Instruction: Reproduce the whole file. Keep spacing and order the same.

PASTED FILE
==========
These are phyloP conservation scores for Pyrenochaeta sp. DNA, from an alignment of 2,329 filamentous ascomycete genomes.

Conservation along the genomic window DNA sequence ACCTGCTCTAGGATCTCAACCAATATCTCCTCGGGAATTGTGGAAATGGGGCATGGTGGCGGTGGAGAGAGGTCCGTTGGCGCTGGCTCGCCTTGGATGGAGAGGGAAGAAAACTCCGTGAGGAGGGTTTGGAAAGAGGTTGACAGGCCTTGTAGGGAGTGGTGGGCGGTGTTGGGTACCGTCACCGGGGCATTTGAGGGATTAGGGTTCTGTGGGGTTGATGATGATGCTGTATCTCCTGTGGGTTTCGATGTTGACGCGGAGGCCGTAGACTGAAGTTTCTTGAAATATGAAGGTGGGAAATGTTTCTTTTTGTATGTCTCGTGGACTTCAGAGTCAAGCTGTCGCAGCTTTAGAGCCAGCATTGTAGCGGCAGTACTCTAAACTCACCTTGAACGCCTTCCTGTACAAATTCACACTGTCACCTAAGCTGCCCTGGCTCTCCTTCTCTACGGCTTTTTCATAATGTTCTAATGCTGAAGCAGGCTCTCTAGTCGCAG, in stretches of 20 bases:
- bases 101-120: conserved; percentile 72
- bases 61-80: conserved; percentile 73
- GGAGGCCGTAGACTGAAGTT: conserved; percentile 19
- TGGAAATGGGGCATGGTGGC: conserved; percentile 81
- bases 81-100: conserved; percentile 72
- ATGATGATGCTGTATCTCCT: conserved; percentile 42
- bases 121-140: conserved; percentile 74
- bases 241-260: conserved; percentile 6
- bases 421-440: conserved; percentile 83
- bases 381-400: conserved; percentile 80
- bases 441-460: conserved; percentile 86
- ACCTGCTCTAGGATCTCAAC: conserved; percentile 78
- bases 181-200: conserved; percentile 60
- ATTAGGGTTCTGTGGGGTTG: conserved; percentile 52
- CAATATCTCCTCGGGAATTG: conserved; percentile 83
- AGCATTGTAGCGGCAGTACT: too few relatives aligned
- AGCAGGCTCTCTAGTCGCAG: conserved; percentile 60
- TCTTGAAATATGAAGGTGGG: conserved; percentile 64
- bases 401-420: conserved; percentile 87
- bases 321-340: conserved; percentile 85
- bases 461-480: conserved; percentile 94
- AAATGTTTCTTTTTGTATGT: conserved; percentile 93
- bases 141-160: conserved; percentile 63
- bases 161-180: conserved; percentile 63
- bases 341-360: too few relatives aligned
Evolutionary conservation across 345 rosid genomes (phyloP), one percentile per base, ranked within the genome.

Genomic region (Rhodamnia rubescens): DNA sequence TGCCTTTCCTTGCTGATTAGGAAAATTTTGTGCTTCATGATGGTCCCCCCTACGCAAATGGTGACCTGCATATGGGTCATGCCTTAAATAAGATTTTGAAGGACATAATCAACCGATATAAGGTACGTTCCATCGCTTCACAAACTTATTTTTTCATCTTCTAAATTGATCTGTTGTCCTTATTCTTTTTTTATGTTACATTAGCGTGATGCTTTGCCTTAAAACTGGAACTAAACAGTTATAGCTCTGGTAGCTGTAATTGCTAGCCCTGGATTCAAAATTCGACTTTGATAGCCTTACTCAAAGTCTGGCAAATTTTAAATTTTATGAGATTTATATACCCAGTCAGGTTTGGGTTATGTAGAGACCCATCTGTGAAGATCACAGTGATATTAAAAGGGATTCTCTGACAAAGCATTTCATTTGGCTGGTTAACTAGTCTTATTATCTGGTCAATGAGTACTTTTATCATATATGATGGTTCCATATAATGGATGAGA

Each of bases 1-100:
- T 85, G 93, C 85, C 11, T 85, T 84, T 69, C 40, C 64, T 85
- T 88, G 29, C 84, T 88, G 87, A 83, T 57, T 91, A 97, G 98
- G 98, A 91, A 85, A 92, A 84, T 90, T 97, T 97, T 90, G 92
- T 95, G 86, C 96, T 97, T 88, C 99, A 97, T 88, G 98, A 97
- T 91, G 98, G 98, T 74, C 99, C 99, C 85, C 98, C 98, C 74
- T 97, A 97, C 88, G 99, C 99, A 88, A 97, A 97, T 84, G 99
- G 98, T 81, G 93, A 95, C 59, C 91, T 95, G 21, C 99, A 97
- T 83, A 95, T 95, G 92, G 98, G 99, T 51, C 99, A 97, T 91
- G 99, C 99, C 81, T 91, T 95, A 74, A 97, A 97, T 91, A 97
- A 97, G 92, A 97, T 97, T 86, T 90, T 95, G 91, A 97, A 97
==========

These are phyloP conservation scores for Pyrenochaeta sp. DNA, from an alignment of 2,329 filamentous ascomycete genomes.

Conservation along the genomic window DNA sequence ACCTGCTCTAGGATCTCAACCAATATCTCCTCGGGAATTGTGGAAATGGGGCATGGTGGCGGTGGAGAGAGGTCCGTTGGCGCTGGCTCGCCTTGGATGGAGAGGGAAGAAAACTCCGTGAGGAGGGTTTGGAAAGAGGTTGACAGGCCTTGTAGGGAGTGGTGGGCGGTGTTGGGTACCGTCACCGGGGCATTTGAGGGATTAGGGTTCTGTGGGGTTGATGATGATGCTGTATCTCCTGTGGGTTTCGATGTTGACGCGGAGGCCGTAGACTGAAGTTTCTTGAAATATGAAGGTGGGAAATGTTTCTTTTTGTATGTCTCGTGGACTTCAGAGTCAAGCTGTCGCAGCTTTAGAGCCAGCATTGTAGCGGCAGTACTCTAAACTCACCTTGAACGCCTTCCTGTACAAATTCACACTGTCACCTAAGCTGCCCTGGCTCTCCTTCTCTACGGCTTTTTCATAATGTTCTAATGCTGAAGCAGGCTCTCTAGTCGCAG, in stretches of 20 bases:
- bases 101-120: conserved; percentile 72
- bases 61-80: conserved; percentile 73
- GGAGGCCGTAGACTGAAGTT: conserved; percentile 19
- TGGAAATGGGGCATGGTGGC: conserved; percentile 81
- bases 81-100: conserved; percentile 72
- ATGATGATGCTGTATCTCCT: conserved; percentile 42
- bases 121-140: conserved; percentile 74
- bases 241-260: conserved; percentile 6
- bases 421-440: conserved; percentile 83
- bases 381-400: conserved; percentile 80
- bases 441-460: conserved; percentile 86
- ACCTGCTCTAGGATCTCAAC: conserved; percentile 78
- bases 181-200: conserved; percentile 60
- ATTAGGGTTCTGTGGGGTTG: conserved; percentile 52
- CAATATCTCCTCGGGAATTG: conserved; percentile 83
- AGCATTGTAGCGGCAGTACT: too few relatives aligned
- AGCAGGCTCTCTAGTCGCAG: conserved; percentile 60
- TCTTGAAATATGAAGGTGGG: conserved; percentile 64
- bases 401-420: conserved; percentile 87
- bases 321-340: conserved; percentile 85
- bases 461-480: conserved; percentile 94
- AAATGTTTCTTTTTGTATGT: conserved; percentile 93
- bases 141-160: conserved; percentile 63
- bases 161-180: conserved; percentile 63
- bases 341-360: too few relatives aligned
Evolutionary conservation across 345 rosid genomes (phyloP), one percentile per base, ranked within the genome.

Genomic region (Rhodamnia rubescens): DNA sequence TGCCTTTCCTTGCTGATTAGGAAAATTTTGTGCTTCATGATGGTCCCCCCTACGCAAATGGTGACCTGCATATGGGTCATGCCTTAAATAAGATTTTGAAGGACATAATCAACCGATATAAGGTACGTTCCATCGCTTCACAAACTTATTTTTTCATCTTCTAAATTGATCTGTTGTCCTTATTCTTTTTTTATGTTACATTAGCGTGATGCTTTGCCTTAAAACTGGAACTAAACAGTTATAGCTCTGGTAGCTGTAATTGCTAGCCCTGGATTCAAAATTCGACTTTGATAGCCTTACTCAAAGTCTGGCAAATTTTAAATTTTATGAGATTTATATACCCAGTCAGGTTTGGGTTATGTAGAGACCCATCTGTGAAGATCACAGTGATATTAAAAGGGATTCTCTGACAAAGCATTTCATTTGGCTGGTTAACTAGTCTTATTATCTGGTCAATGAGTACTTTTATCATATATGATGGTTCCATATAATGGATGAGA

Each of bases 1-100:
- T 85, G 93, C 85, C 11, T 85, T 84, T 69, C 40, C 64, T 85
- T 88, G 29, C 84, T 88, G 87, A 83, T 57, T 91, A 97, G 98
- G 98, A 91, A 85, A 92, A 84, T 90, T 97, T 97, T 90, G 92
- T 95, G 86, C 96, T 97, T 88, C 99, A 97, T 88, G 98, A 97
- T 91, G 98, G 98, T 74, C 99, C 99, C 85, C 98, C 98, C 74
- T 97, A 97, C 88, G 99, C 99, A 88, A 97, A 97, T 84, G 99
- G 98, T 81, G 93, A 95, C 59, C 91, T 95, G 21, C 99, A 97
- T 83, A 95, T 95, G 92, G 98, G 99, T 51, C 99, A 97, T 91
- G 99, C 99, C 81, T 91, T 95, A 74, A 97, A 97, T 91, A 97
- A 97, G 92, A 97, T 97, T 86, T 90, T 95, G 91, A 97, A 97